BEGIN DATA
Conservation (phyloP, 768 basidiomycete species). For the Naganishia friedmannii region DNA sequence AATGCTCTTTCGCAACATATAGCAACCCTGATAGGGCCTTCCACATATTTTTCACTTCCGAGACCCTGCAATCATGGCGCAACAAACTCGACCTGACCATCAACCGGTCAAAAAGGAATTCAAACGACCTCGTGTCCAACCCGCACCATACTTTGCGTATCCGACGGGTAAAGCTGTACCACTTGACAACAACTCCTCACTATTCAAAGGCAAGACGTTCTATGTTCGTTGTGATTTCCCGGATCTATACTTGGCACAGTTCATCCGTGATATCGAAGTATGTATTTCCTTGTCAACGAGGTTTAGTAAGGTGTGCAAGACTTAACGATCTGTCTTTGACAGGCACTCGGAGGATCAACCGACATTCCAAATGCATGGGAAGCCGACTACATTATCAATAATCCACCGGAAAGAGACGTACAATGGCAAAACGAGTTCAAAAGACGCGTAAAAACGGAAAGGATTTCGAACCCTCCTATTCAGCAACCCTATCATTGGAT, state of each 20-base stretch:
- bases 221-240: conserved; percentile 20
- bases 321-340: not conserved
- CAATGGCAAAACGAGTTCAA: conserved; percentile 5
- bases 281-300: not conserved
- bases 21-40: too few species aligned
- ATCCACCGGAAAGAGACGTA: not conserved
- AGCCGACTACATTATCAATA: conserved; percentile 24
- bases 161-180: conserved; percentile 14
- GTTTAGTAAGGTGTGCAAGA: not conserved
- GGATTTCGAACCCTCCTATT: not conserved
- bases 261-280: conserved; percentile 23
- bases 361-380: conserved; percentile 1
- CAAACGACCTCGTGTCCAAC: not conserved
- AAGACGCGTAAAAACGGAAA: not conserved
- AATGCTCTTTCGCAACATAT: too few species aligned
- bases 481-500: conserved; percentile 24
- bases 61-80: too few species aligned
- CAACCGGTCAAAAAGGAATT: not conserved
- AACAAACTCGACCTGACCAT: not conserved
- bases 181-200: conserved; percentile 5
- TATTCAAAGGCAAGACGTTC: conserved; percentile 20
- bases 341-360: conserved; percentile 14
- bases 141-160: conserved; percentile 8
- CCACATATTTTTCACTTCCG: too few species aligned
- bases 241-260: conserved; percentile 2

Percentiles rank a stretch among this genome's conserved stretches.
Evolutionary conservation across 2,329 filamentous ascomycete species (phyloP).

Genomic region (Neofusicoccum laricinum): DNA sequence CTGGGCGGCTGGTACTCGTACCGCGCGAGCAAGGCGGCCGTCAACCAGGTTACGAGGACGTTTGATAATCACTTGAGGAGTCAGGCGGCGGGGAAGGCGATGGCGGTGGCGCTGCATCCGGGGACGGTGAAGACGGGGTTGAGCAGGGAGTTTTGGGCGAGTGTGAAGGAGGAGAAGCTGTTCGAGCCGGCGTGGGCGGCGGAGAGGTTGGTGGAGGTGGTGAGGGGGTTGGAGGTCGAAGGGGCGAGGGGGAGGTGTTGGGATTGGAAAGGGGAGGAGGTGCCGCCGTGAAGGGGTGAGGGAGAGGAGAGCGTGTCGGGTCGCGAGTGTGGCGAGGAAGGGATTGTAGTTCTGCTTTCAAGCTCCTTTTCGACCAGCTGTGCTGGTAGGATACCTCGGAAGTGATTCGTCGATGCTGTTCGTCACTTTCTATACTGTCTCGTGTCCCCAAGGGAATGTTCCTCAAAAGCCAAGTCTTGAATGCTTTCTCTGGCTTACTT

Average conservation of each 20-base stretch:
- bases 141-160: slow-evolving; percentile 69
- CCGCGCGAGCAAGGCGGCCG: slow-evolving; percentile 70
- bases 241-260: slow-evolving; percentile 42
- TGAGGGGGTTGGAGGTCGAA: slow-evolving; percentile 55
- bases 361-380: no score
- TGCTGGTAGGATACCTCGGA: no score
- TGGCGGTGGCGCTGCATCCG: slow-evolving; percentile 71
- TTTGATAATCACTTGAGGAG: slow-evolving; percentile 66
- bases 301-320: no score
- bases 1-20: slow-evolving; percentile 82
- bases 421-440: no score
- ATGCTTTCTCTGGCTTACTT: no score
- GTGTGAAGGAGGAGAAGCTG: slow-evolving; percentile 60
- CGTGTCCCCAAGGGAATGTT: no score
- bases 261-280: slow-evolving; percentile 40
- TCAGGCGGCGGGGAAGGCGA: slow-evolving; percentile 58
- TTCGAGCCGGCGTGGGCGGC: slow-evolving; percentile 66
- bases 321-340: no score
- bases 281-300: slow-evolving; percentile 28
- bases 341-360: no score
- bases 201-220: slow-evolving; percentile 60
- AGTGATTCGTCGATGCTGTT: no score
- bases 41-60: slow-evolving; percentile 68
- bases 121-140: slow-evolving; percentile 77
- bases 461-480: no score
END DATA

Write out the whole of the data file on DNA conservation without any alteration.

Conservation (phyloP, 768 basidiomycete species). For the Naganishia friedmannii region DNA sequence AATGCTCTTTCGCAACATATAGCAACCCTGATAGGGCCTTCCACATATTTTTCACTTCCGAGACCCTGCAATCATGGCGCAACAAACTCGACCTGACCATCAACCGGTCAAAAAGGAATTCAAACGACCTCGTGTCCAACCCGCACCATACTTTGCGTATCCGACGGGTAAAGCTGTACCACTTGACAACAACTCCTCACTATTCAAAGGCAAGACGTTCTATGTTCGTTGTGATTTCCCGGATCTATACTTGGCACAGTTCATCCGTGATATCGAAGTATGTATTTCCTTGTCAACGAGGTTTAGTAAGGTGTGCAAGACTTAACGATCTGTCTTTGACAGGCACTCGGAGGATCAACCGACATTCCAAATGCATGGGAAGCCGACTACATTATCAATAATCCACCGGAAAGAGACGTACAATGGCAAAACGAGTTCAAAAGACGCGTAAAAACGGAAAGGATTTCGAACCCTCCTATTCAGCAACCCTATCATTGGAT, state of each 20-base stretch:
- bases 221-240: conserved; percentile 20
- bases 321-340: not conserved
- CAATGGCAAAACGAGTTCAA: conserved; percentile 5
- bases 281-300: not conserved
- bases 21-40: too few species aligned
- ATCCACCGGAAAGAGACGTA: not conserved
- AGCCGACTACATTATCAATA: conserved; percentile 24
- bases 161-180: conserved; percentile 14
- GTTTAGTAAGGTGTGCAAGA: not conserved
- GGATTTCGAACCCTCCTATT: not conserved
- bases 261-280: conserved; percentile 23
- bases 361-380: conserved; percentile 1
- CAAACGACCTCGTGTCCAAC: not conserved
- AAGACGCGTAAAAACGGAAA: not conserved
- AATGCTCTTTCGCAACATAT: too few species aligned
- bases 481-500: conserved; percentile 24
- bases 61-80: too few species aligned
- CAACCGGTCAAAAAGGAATT: not conserved
- AACAAACTCGACCTGACCAT: not conserved
- bases 181-200: conserved; percentile 5
- TATTCAAAGGCAAGACGTTC: conserved; percentile 20
- bases 341-360: conserved; percentile 14
- bases 141-160: conserved; percentile 8
- CCACATATTTTTCACTTCCG: too few species aligned
- bases 241-260: conserved; percentile 2

Percentiles rank a stretch among this genome's conserved stretches.
Evolutionary conservation across 2,329 filamentous ascomycete species (phyloP).

Genomic region (Neofusicoccum laricinum): DNA sequence CTGGGCGGCTGGTACTCGTACCGCGCGAGCAAGGCGGCCGTCAACCAGGTTACGAGGACGTTTGATAATCACTTGAGGAGTCAGGCGGCGGGGAAGGCGATGGCGGTGGCGCTGCATCCGGGGACGGTGAAGACGGGGTTGAGCAGGGAGTTTTGGGCGAGTGTGAAGGAGGAGAAGCTGTTCGAGCCGGCGTGGGCGGCGGAGAGGTTGGTGGAGGTGGTGAGGGGGTTGGAGGTCGAAGGGGCGAGGGGGAGGTGTTGGGATTGGAAAGGGGAGGAGGTGCCGCCGTGAAGGGGTGAGGGAGAGGAGAGCGTGTCGGGTCGCGAGTGTGGCGAGGAAGGGATTGTAGTTCTGCTTTCAAGCTCCTTTTCGACCAGCTGTGCTGGTAGGATACCTCGGAAGTGATTCGTCGATGCTGTTCGTCACTTTCTATACTGTCTCGTGTCCCCAAGGGAATGTTCCTCAAAAGCCAAGTCTTGAATGCTTTCTCTGGCTTACTT

Average conservation of each 20-base stretch:
- bases 141-160: slow-evolving; percentile 69
- CCGCGCGAGCAAGGCGGCCG: slow-evolving; percentile 70
- bases 241-260: slow-evolving; percentile 42
- TGAGGGGGTTGGAGGTCGAA: slow-evolving; percentile 55
- bases 361-380: no score
- TGCTGGTAGGATACCTCGGA: no score
- TGGCGGTGGCGCTGCATCCG: slow-evolving; percentile 71
- TTTGATAATCACTTGAGGAG: slow-evolving; percentile 66
- bases 301-320: no score
- bases 1-20: slow-evolving; percentile 82
- bases 421-440: no score
- ATGCTTTCTCTGGCTTACTT: no score
- GTGTGAAGGAGGAGAAGCTG: slow-evolving; percentile 60
- CGTGTCCCCAAGGGAATGTT: no score
- bases 261-280: slow-evolving; percentile 40
- TCAGGCGGCGGGGAAGGCGA: slow-evolving; percentile 58
- TTCGAGCCGGCGTGGGCGGC: slow-evolving; percentile 66
- bases 321-340: no score
- bases 281-300: slow-evolving; percentile 28
- bases 341-360: no score
- bases 201-220: slow-evolving; percentile 60
- AGTGATTCGTCGATGCTGTT: no score
- bases 41-60: slow-evolving; percentile 68
- bases 121-140: slow-evolving; percentile 77
- bases 461-480: no score